Incidents at Ghana's leading hospitals concerning the lack of water or oxygen is not one the nations needs now. Have Ghana's top hospitals become death traps?
The quality of service at hospitals in Ghana has always been questionable. But never has it been at such a low ebb. The Korle-Bu Teaching Hospital (KBTH), the Komfo Anokye Teaching Hospital (KATH), the 37 Military Hospital, among other prominent health centres have all had their fair share of problems when it comes to health delivery.
The aforementioned trio are the foremost hospitals in Ghana; in fact they are the best the country has to offer. But as it stands now, even these hospitals appear not to be up to standard.
A hospital is supposed to be a place where lives are saved, however, the situation in Ghana is gradually appearing otherwise per the recent turn of events.
It was one of Ghana’s darkest days in the recent times when news broke that five patients of the Komfo Anokye Teaching Hospital (KATH) had died in the last seven days as a result of oxygen shortage. A letter written by Dr. Michael Leat – Chairman of the Komfo Anokye Doctors Association (KADA) – to the Chief Executive Officer of the hospital stated that the KATH had become a “death trap”, and that the doctors are “tired of presiding over deaths”.
The letter further revealed that the hospital lacked several basic things that doctors needed in order to discharge their duties diligently. According to the letter, five patients had been lost in the last seven days as a result of a shortage in oxygen. As one of the top-three hospitals in the country, the KATH should be offering far better. But as it stands, it serves up a recipe for serious thought.
More worrying is the fact that the other two hospitals that should be setting the pace – the Korle Bu Teaching Hospital (KBTH) and the 37 Military Hospital – are also entangled in this sort of ‘deficiency’.
Last year, there was a shortage of doctors at the KBTH which forced the hospital into attending to only specialized cases, to the detriment of other patients. Earlier in January this year the National Intensive Care Unit of the hospital was again hit by water shortage. The situation was so bad that nurses and other health officials had to walk long distances with plastic barrels (gallons) in search of water.
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The 37 Military Hospital – although better off than the others – is also still fazed by petty, avoidable problems.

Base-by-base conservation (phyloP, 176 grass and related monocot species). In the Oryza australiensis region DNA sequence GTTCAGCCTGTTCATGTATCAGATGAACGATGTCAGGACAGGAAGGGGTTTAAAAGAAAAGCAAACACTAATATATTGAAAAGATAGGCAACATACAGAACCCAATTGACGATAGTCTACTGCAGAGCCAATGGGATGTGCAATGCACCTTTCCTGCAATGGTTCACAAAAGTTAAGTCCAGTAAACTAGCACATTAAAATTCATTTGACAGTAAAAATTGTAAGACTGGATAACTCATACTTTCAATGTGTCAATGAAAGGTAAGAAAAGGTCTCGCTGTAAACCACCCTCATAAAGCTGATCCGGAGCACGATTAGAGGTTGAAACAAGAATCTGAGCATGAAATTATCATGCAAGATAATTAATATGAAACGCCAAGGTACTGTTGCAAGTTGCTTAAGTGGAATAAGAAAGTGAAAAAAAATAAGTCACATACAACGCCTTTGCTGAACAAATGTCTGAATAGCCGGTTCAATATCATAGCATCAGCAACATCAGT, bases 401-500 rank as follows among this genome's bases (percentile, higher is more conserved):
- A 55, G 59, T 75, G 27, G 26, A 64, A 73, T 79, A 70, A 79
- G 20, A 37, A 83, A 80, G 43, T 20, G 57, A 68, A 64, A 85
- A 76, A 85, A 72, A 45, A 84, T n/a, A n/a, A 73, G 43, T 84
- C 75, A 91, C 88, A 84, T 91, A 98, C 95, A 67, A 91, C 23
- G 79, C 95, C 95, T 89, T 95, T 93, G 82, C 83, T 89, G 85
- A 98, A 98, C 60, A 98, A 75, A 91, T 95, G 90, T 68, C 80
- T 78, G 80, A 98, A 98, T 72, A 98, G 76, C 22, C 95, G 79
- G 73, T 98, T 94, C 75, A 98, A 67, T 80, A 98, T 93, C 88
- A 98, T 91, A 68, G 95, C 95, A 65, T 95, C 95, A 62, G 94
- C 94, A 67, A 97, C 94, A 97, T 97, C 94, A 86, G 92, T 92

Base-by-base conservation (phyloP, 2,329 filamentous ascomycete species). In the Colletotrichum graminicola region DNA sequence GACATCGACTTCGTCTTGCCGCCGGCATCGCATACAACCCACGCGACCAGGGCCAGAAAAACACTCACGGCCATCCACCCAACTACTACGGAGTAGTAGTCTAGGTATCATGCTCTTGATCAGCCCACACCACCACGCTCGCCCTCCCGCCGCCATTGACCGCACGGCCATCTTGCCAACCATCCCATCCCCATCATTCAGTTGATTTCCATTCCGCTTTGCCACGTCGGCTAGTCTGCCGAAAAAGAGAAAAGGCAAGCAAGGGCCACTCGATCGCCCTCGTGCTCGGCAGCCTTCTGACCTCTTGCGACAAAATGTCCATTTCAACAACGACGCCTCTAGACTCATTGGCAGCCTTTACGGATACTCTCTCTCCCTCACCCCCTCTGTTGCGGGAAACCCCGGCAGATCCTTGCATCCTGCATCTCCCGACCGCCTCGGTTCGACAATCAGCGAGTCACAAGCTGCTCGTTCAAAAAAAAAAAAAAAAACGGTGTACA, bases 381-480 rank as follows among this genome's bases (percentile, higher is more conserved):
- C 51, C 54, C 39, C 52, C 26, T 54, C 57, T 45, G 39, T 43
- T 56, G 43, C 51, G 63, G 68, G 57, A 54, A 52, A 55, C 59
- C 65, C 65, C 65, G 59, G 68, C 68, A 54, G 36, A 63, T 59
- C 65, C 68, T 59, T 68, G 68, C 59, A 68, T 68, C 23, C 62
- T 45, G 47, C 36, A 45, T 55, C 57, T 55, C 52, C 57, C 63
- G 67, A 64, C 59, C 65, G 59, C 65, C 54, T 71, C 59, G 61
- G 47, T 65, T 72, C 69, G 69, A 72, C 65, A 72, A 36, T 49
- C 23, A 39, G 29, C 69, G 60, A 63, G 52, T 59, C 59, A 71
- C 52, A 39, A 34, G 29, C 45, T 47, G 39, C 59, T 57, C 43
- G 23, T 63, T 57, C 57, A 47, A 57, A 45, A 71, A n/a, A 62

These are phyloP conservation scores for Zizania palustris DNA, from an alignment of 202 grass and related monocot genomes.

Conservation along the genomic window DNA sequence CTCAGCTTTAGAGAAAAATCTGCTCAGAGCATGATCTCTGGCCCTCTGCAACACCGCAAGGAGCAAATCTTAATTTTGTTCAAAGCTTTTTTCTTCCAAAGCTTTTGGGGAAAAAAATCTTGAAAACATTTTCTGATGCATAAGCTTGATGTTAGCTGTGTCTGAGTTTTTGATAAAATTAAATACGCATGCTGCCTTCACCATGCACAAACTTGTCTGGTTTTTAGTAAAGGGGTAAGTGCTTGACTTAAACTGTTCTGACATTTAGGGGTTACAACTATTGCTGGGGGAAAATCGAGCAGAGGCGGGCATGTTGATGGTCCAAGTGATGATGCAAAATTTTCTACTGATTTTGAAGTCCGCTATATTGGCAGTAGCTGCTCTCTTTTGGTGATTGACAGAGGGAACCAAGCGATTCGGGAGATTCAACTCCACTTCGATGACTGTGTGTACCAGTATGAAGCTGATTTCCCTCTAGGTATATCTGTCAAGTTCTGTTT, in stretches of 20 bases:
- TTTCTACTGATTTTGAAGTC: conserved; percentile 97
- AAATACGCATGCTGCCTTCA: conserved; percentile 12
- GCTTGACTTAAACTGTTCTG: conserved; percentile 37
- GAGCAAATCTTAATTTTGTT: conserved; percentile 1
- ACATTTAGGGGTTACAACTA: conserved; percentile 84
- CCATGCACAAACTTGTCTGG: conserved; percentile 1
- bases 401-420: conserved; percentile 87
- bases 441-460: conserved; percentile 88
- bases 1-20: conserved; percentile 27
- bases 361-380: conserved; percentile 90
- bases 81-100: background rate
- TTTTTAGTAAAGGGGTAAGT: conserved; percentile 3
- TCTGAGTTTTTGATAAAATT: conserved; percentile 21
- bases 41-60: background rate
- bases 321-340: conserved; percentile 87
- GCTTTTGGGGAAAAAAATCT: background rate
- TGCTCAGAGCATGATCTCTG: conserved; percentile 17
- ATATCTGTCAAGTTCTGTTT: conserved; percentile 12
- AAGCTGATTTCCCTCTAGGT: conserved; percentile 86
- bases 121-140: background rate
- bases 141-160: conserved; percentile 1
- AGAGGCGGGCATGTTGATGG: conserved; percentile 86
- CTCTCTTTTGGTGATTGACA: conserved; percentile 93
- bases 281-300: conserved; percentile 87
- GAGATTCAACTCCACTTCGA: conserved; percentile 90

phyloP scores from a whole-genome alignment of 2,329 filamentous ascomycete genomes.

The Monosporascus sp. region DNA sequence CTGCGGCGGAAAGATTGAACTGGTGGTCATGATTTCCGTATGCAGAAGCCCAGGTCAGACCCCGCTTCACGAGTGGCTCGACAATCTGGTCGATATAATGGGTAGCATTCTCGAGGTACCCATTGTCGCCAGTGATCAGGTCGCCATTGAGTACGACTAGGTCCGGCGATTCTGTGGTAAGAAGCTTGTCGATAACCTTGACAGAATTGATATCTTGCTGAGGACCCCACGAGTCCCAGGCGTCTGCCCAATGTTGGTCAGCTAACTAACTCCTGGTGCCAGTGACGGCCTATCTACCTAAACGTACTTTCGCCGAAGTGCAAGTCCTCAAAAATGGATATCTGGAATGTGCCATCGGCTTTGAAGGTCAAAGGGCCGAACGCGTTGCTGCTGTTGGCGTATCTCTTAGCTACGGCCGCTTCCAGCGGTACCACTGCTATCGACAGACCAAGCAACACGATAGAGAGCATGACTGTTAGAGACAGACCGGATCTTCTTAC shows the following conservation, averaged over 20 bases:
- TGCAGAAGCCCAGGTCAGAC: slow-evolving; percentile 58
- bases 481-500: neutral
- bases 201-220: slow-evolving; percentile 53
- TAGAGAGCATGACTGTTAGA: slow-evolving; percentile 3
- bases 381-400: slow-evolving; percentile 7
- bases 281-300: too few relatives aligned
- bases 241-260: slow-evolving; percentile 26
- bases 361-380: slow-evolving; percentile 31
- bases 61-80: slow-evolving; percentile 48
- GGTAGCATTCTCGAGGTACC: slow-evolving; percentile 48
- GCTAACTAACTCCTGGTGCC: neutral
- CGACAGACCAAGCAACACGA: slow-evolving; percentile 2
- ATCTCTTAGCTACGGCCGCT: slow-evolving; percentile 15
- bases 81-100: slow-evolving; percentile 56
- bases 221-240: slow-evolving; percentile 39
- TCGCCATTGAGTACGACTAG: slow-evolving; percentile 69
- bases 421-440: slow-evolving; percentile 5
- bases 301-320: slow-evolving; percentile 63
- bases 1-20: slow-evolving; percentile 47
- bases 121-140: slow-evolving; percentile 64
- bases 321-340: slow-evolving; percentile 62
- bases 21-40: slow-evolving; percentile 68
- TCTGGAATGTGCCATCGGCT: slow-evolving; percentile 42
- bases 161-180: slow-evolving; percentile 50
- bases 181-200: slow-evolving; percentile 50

In the end, the story is the same as it has always been. The long speeches, the unending complains and a careless approach to solving issues; that is why Ghana’s foremast hospitals are gradually becoming death traps and it leaves much to be desired.
For a country looking to improve in the health sector, the maintenance of hospitals should be a priority. However, that has been relegated, and it is the ordinary citizen that faces the consequences.
The death trap is not only a faulty, falling bridge on top of a gutter; neither is it a dangerous building waiting to collapse. Any hospital that cannot supply enough oxygen to its patients is a death trap. If a health facility lacks water supply to cater for its intensive units, it immediately becomes a death trap; and if any hospital is short of doctors, then it is also a death trap.
Enough has already been said – with very little action backing the words. But if five citizens can die in the space of seven days due to a lack of oxygen, then Ghana’s hospitals are reaching a point when they will eventually become death traps.
A faulty oxygen producing machine that has reportedly been abandoned at the Tamale Teaching Hospital has resulted in at least seven deaths.
Repairs for the oxygen supply point of the health facility requires a little below GHS 30,000.
Seven babies at the Neonatal Intensive Care Units (NICU) reportedly died on Monday, March 6, 2017 due to the lack of sufficient oxygen supply to the unit.
The Head of the Oxygen Unit, Godwin Nyanyo explained the reason for the constant shortage of oxygen at the health centre to Accra-based Starr FM:
“The pump has the bearings broken in them and we need to replace the bearings on the pump and the seals and the motor is also a challenge; it heats up after some hours of running so ideally we will need to change the electric motor. The dryer also has some leaking problems so we need to reconfigure the pipelines so we can work on the dryer, take the condenser out and repair the leakage.
“What we are producing now is not enough because we have challenges with the plant. We are therefore relying on our auxiliary compressor which is not able to generate the capacity. What we produce now serves as back up and only goes directly to wards and theatres.”